That fix was a reinsurance program that placed a tax on insurance carriers eliminated at the federal level that created a pool of money to help insurers to cover their most expensive claims.

Insurance officials say the move has helped push down premiums, which has helped lure more people to buy insurance and increase the insurance pool. It also has begun to attract younger, healthier people, who, in turn, helped push rates down even further.

Two insurers remain on the state’s exchange: CareFirst BlueCross BlueShield, which is by far the dominant carrier, and Kaiser Permanente.

Under the rates released Thursday, those who buy CareFirst’s HMO plan, which covers about 108,300 people, or more than half of people on the exchange this year, would see a decrease in premiums of 14.7%. Rates for CareFirst’s PPO plan that covers about 11,500 people would drop by 1.45%.

The cost of Kaiser’s plan, which covers about 70,600, would drop by 5%.


The premiums for small-business plans, used by close to 270,000 Marylanders, increased by an overall 3%, less than the 4.3% increase requested by carriers, the state reported. The changes in premiums ranged from no increase in a UnitedHealthcare HMO plan to a 10.2 percent increase in Kaiser HMO plan.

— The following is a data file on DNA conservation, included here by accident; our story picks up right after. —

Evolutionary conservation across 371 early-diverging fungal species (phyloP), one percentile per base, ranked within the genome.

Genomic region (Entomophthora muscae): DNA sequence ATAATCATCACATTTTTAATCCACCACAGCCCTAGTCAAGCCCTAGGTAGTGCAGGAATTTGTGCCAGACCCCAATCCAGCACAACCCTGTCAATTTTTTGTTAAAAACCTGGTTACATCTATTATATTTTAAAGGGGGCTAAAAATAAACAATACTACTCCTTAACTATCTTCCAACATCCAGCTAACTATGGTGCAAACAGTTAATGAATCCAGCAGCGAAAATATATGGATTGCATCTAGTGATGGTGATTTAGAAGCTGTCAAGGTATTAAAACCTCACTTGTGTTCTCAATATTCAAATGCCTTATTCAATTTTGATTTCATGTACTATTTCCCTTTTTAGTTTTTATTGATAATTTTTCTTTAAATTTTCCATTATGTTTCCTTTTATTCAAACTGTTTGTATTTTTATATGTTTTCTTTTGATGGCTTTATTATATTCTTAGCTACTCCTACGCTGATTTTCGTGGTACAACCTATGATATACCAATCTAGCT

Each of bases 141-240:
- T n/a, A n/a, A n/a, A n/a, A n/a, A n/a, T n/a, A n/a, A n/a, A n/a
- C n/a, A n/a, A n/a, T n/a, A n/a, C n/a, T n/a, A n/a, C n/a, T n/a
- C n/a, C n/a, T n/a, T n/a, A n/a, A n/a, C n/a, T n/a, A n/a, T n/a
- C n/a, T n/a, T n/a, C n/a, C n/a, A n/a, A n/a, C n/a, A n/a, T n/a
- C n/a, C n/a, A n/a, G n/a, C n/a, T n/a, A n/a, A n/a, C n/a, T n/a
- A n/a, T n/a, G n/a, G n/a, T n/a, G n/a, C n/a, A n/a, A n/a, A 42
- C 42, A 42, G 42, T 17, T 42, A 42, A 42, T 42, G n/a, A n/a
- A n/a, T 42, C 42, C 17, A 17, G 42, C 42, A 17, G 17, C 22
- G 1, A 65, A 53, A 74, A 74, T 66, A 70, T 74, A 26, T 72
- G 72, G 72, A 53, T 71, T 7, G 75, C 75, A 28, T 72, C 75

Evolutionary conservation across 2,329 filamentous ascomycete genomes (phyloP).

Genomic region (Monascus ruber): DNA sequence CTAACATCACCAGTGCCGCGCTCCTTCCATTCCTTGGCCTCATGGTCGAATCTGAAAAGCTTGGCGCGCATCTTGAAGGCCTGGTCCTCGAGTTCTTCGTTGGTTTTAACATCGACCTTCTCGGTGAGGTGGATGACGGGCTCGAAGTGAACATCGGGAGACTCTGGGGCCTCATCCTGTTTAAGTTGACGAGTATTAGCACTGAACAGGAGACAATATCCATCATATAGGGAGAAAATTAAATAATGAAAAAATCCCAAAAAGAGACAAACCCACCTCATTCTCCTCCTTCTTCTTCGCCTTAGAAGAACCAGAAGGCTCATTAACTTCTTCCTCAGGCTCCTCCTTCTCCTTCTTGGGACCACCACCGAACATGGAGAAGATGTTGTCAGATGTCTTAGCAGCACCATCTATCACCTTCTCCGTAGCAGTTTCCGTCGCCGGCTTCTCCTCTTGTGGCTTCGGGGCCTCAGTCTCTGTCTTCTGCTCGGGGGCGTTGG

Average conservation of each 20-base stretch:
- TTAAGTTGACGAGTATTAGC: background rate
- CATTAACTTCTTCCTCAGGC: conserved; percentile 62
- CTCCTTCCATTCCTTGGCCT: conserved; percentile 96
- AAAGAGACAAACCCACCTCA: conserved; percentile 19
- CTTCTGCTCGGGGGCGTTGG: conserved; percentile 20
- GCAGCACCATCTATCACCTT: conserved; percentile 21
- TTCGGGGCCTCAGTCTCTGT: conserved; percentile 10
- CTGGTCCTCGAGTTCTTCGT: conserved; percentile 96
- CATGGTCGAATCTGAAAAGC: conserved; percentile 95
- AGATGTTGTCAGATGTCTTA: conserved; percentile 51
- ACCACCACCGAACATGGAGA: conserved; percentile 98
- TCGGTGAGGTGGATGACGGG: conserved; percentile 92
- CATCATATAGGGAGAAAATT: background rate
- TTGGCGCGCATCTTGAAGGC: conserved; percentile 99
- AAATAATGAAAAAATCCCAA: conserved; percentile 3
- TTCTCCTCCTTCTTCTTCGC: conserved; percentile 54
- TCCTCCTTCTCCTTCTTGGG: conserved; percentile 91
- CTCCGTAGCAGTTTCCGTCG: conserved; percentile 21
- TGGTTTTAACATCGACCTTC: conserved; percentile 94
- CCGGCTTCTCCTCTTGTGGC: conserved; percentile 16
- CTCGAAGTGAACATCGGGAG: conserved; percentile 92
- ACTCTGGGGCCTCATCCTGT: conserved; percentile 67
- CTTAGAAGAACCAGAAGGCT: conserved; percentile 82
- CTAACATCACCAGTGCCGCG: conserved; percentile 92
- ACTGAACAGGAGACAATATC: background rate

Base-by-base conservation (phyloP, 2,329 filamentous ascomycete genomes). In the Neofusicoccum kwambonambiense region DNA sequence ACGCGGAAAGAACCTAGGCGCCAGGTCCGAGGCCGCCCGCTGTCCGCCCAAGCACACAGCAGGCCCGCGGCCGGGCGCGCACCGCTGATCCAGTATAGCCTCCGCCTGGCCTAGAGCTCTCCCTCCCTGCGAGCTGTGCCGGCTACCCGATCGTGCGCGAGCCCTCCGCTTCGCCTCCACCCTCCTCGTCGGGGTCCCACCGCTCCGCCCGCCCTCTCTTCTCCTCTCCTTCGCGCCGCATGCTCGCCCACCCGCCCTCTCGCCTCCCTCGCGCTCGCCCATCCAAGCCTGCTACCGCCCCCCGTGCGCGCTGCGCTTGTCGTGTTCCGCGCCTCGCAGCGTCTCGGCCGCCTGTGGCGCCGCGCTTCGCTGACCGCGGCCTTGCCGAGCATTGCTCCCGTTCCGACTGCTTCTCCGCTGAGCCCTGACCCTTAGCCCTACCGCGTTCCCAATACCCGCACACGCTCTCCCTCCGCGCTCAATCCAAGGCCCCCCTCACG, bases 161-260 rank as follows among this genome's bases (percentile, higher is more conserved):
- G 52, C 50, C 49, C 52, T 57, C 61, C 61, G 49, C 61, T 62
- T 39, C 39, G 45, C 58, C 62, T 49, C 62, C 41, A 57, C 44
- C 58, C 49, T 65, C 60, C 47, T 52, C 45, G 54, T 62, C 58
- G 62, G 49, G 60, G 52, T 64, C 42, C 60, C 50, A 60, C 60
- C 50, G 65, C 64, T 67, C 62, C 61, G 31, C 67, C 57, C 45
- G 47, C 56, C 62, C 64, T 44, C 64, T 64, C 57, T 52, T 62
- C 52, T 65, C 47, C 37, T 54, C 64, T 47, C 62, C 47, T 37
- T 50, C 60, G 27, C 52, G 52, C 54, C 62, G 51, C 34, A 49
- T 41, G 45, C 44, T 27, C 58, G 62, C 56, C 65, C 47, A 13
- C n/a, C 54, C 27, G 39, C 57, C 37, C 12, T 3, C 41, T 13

The state does not regulate health plans for large employers who self-insure their employees.

“After years of devastating rate increases, it is certainly gratifying to see our individual market begin to stabilize,” said Al Redmer Jr., Maryland’s insurance commissioner, in a statement. “We are hopeful that those Marylanders that continue to go uninsured will investigate the benefits and federal subsidies that may be available to them.”

Redmer added in an interview that the insurance officials worked with the carriers to further reduce the premiums, which after two years, will be overall 22% lower than in 2018.

Further, he noted the majority of consumers receive federal subsidies to buy their insurance on the exchange, reducing what they actually pay in premiums.

Other measures have been proposed by advocates, and now presidential candidates, that include a so-called public option, in which people could buy into Medicaid or some type of Medicare-for-all plan that would move the country toward government insurance rather than private coverage.